Elon Musk’s behavior during Tesla’s analyst conference call last week was extraordinary, by almost any measure. Why would he invalidate a question from Sanford Bernstein analyst Antonio Sacconaghi by calling it “bonehead” and “not cool,” then dismissing it with a cursory “Next?”
The underlying reason for Musk’s behavior, I suggest, stems from recent short selling of Tesla’s stock, investors’ growing impatience with delays in the production schedule of the much anticipated Tesla 3, and Tesla’s large and growing need for capital.
None of these issues should come as a surprise. A year ago, and then again in July 2017, I wrote about Tesla’s stock being overvalued, Musk’s persistent tendency to provide overly rosy forecasts, and the overestimation by some sell side analysts of Tesla’s free cash flows. I will not repeat what I wrote then, as readers are free to go back and see for themselves. Instead, I want to offer some behavioral insights about Tesla in light of last week’s events.
Consider the catalyst for Musk’s tantrum. It was a two part question by Sacconaghi. First, Sacconaghi asked about the guidance Tesla was providing about lower capital expenditures this year: he wanted to know what Tesla was reducing. Musk left this question for his CFO, Deepak Ahuja, to answer, and Ahuja made a general statement about simply being smarter about CapEx, in respect to both the Model 3 and the company’s infrastructure.
Second, Sacconaghi asked for a comment about Tesla’s capital requirements, what finance textbooks call external financing required. Musk, not Ahuja, fielded this question and simply blew up in the way I described above.
Without question, Sacconaghi’s questions had merit. According to data compiled by Bloomberg, Tesla had spent approximately $3.9 billion in the previous 12 months, has large future expenditures on the horizon, and has cash holdings at the end of March that were about $2.7 billion. Finance textbooks speak about the challenge of managing growth when there is a spurt in sales in excess of how much cash the company can generate internally. Tesla is now facing a classic textbook problem to manage its growth.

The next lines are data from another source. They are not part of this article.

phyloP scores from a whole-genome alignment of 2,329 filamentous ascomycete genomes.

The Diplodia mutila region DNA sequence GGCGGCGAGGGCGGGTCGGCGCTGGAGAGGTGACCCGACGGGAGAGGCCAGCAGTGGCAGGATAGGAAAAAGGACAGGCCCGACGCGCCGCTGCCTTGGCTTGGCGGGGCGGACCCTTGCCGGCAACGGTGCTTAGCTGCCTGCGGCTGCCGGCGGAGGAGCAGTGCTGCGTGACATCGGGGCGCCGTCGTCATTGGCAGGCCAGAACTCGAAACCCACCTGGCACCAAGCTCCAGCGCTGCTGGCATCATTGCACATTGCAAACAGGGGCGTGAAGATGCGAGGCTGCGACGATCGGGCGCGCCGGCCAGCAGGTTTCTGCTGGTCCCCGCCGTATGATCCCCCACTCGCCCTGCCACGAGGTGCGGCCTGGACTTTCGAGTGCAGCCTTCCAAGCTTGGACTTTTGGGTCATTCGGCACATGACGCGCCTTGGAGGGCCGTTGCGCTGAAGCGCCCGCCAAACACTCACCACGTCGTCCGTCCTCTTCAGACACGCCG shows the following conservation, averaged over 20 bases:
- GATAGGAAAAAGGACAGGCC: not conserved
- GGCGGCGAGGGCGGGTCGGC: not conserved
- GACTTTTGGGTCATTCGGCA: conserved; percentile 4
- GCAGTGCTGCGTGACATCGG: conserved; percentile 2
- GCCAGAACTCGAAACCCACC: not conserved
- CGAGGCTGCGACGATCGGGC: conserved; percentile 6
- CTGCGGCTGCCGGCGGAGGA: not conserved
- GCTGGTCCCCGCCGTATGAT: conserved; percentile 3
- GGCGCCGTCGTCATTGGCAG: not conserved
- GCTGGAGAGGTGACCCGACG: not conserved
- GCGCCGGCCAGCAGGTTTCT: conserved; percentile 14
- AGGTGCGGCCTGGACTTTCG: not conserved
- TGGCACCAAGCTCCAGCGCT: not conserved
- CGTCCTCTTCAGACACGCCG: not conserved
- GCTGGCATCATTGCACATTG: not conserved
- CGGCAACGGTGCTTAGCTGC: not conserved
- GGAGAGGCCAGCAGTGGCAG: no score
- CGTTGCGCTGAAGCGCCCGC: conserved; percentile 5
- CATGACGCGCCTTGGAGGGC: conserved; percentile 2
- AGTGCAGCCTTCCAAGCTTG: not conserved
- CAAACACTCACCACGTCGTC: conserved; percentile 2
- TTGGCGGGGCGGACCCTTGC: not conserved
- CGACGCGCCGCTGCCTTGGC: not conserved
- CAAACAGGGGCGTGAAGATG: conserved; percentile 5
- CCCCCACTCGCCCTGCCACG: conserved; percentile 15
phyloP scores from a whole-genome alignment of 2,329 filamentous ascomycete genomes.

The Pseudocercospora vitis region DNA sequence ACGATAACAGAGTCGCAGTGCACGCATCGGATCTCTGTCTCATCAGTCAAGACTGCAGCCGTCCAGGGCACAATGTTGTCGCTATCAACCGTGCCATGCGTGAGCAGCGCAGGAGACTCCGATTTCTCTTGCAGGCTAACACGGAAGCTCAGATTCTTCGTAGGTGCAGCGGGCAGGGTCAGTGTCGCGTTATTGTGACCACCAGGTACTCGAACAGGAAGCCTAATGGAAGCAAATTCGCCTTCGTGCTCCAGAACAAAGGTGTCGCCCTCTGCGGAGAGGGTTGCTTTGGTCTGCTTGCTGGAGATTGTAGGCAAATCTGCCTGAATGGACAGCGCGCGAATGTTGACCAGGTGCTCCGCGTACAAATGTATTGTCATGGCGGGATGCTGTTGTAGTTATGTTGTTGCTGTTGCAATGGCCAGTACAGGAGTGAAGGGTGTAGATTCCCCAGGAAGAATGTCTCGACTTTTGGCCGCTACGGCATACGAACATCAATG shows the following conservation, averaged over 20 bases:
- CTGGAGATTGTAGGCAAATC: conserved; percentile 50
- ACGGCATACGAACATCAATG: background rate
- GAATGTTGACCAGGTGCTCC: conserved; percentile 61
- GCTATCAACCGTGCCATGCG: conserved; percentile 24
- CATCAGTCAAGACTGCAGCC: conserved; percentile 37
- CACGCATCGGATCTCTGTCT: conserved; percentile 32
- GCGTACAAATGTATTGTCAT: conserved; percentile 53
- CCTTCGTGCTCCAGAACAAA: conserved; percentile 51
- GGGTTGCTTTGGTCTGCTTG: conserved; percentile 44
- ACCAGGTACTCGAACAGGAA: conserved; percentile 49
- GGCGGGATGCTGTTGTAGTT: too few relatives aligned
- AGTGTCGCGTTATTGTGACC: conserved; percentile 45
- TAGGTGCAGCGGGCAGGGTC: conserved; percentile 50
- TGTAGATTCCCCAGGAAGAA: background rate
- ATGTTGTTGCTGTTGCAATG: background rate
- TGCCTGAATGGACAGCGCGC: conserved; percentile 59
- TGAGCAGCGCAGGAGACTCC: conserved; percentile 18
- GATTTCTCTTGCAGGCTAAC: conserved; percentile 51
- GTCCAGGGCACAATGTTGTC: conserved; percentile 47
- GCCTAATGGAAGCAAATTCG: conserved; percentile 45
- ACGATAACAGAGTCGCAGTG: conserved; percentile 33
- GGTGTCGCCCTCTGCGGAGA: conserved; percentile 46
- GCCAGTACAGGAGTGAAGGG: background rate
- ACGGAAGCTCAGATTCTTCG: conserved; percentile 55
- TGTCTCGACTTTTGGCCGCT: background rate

The Wall Street Journal describes how Musk took to Twitter to defend his remarks, saying that the answer to Sacconaghi’s question about capital requirements could be found in a previous letter he had sent to shareholders. However, he also tweeted that the analysts whose questions he dismissed were from firms who were shorting Tesla’s stock.
Musk’s warning to the short sellers of Tesla’s stock is that they will soon be burned, as “flamethrowers” arrive.
Markets are tough to predict. Who knows, Musk’s prediction might be right. Or it might be wrong. No matter what, here is what we can say.
Tesla’s management team does not know whether Tesla’s stock is fundamentally overvalued because, according to CFO Ahuja, they do not compute intrinsic value. In this respect, Tesla’s management is similar to many Silicon Valley firms during the early development phase, where the finance team focuses primarily on sources and uses of funds. Speaking in March, at a chapter meeting of FEI, Ahuja emphasized that his focus is to embed finance into the company’s operations, to increase efficiency, as the company seeks to grow by 80% a year, disrupting both the automobile industry and the energy industry. He made clear that revenue growth, not profitability, is the current priority.
Tesla is a good company, with the admirable mission of combating global warming by changing human habits about transportation and energy consumption. The trouble is that Tesla’s stock is not a good stock, when evaluated in strictly financial terms. It is fine for investors to hold the stock if doing so enables them to express their personal values. It is just that it would be better if they did so with their eyes wide open about the stock’s intrinsic financial value.
Hersh Shefrin, Professor of Behavioral Finance, Santa Clara University and author of Beyond Greed & Fear, Behavioral Corporate Finance, and Behavioral Risk Management.